Saas Agreement: Everything You Need to Know
A SaaS agreement is used to define the terms of service, licensing requirements, and other legal terms to clients of Software as a Service (SaaS) companies. 3 min read
A SaaS agreement is used to define the terms of service, licensing requirements, and other legal terms to clients of Software as a Service (SaaS) companies.
Defining SaaS Agreement
SaaS agreements are different from regular software agreements, which usually require large upfront payments for licensing. Updating processes are also simplified by SaaS. With SaaS platforms, the users are subscribers of the software. Their work is often saved in the cloud. The agreement is often based upon a monthly subscription, with the contract renewing after each additional monthly payment. This is somewhat different from an ongoing license. The SaaS agreement should explain the provider's responsibility to make the software accessible to users.
SaaS agreements are usually written with a Click Wrap Agreement, based on the terms the provider chooses. One part of the agreement should detail the maintenance or troubleshooting services that the developers should provide to users. The SaaS agreement also encompasses a Terms of Service agreement. This includes limitations on how the software can be used or accessed. The phrases "Terms of Service" or "Terms and Conditions" are still habitually used within the SaaS agreement. However, the name of this section doesn't matter as much as the terms it contains. Be sure your document contains all unique terms that apply to your business or to SaaS apps in general.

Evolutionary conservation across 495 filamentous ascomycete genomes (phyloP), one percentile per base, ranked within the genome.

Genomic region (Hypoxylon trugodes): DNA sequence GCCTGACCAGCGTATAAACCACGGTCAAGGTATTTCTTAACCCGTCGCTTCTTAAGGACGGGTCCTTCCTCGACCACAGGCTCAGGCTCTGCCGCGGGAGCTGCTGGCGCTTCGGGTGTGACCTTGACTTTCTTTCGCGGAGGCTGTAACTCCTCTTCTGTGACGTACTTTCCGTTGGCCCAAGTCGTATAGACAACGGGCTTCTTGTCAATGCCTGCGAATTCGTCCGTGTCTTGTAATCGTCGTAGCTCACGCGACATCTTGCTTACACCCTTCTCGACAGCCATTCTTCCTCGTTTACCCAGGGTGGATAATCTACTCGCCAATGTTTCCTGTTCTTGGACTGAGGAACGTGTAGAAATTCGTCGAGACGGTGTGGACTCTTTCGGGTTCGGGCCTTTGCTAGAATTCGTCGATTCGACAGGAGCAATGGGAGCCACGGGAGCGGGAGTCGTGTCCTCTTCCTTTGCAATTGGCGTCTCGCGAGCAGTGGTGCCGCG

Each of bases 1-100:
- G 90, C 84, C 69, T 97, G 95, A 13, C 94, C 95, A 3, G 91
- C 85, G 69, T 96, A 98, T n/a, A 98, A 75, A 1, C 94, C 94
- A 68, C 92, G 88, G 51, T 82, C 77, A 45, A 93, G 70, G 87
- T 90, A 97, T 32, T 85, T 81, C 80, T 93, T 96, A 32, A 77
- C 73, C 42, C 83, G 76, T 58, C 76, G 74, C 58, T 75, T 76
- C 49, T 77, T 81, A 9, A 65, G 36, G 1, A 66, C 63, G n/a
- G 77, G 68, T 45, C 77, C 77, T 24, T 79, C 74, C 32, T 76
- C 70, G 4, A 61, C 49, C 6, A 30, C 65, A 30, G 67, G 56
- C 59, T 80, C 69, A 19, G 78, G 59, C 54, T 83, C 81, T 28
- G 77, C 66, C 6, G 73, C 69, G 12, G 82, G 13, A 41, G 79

- Limitations or restriction
- Billing agreement and policies
A SaaS agreement is typically more comprehensive than a regular Terms of Service agreement; there are many more conditions that govern cloud-based and SaaS services. Have your users accept all of your terms through the use of Click Wrap. Have them do this before they can access account creation, billing details, and other parts of the sign-up process.
What to Add in a SaaS Agreement: Termination
Make it clear to users when their service starts and ends. Include details about user behaviors that could end in their software privileges being immediately revoked. Soffront is an example of a client relationship management company that has a good termination clause in their generic SaaS agreement. It states that a user's access to the SaaS service could be revoked immediately for any failure to abide by the terms of service.
Axosoft's legal documentation provides language the describes when services start and end, and when they will be terminated early, including for nonpayment. A final example is mySalesman. Their general termination clause states that the service agreement ends when both parties choose to do so.
What to Add in a SaaS Agreement: Billing and Payments
It is a good idea to be specific about how much users will pay for your service, when they need to pay, and how they can pay. These can have widely different lengths. Soffront's terms include a description of the payment methods accepted. It also states that the user must have a credit card on file with the company. They mention nonpayment as a means to termination both in the payment section and in the terms of service.
MySalesman's payments section is longer. Since it is a subscription service, it includes language about payment due dates and late fees. Sailpoint's payment policies include provisions for invoices and payment schedules. The company can also charge users for reimbursement of expenses or for tax payments. Their agreement is also tailored in terms of billing. Billing is often an area that is not standardized across companies. If your software accepts automatic payments, the service likely terminates on its own when users haven't paid. In that case, you likely need to include less language in the payments section.
If you need help with a SaaS agreement, you can post your legal need on UpCounsel's marketplace. UpCounsel accepts only the top 5 percent of lawyers to its site. Lawyers on UpCounsel come from law schools such as Harvard Law and Yale Law and average 14 years of legal experience, including work with or on behalf of companies like Google, Menlo Ventures, and Airbnb.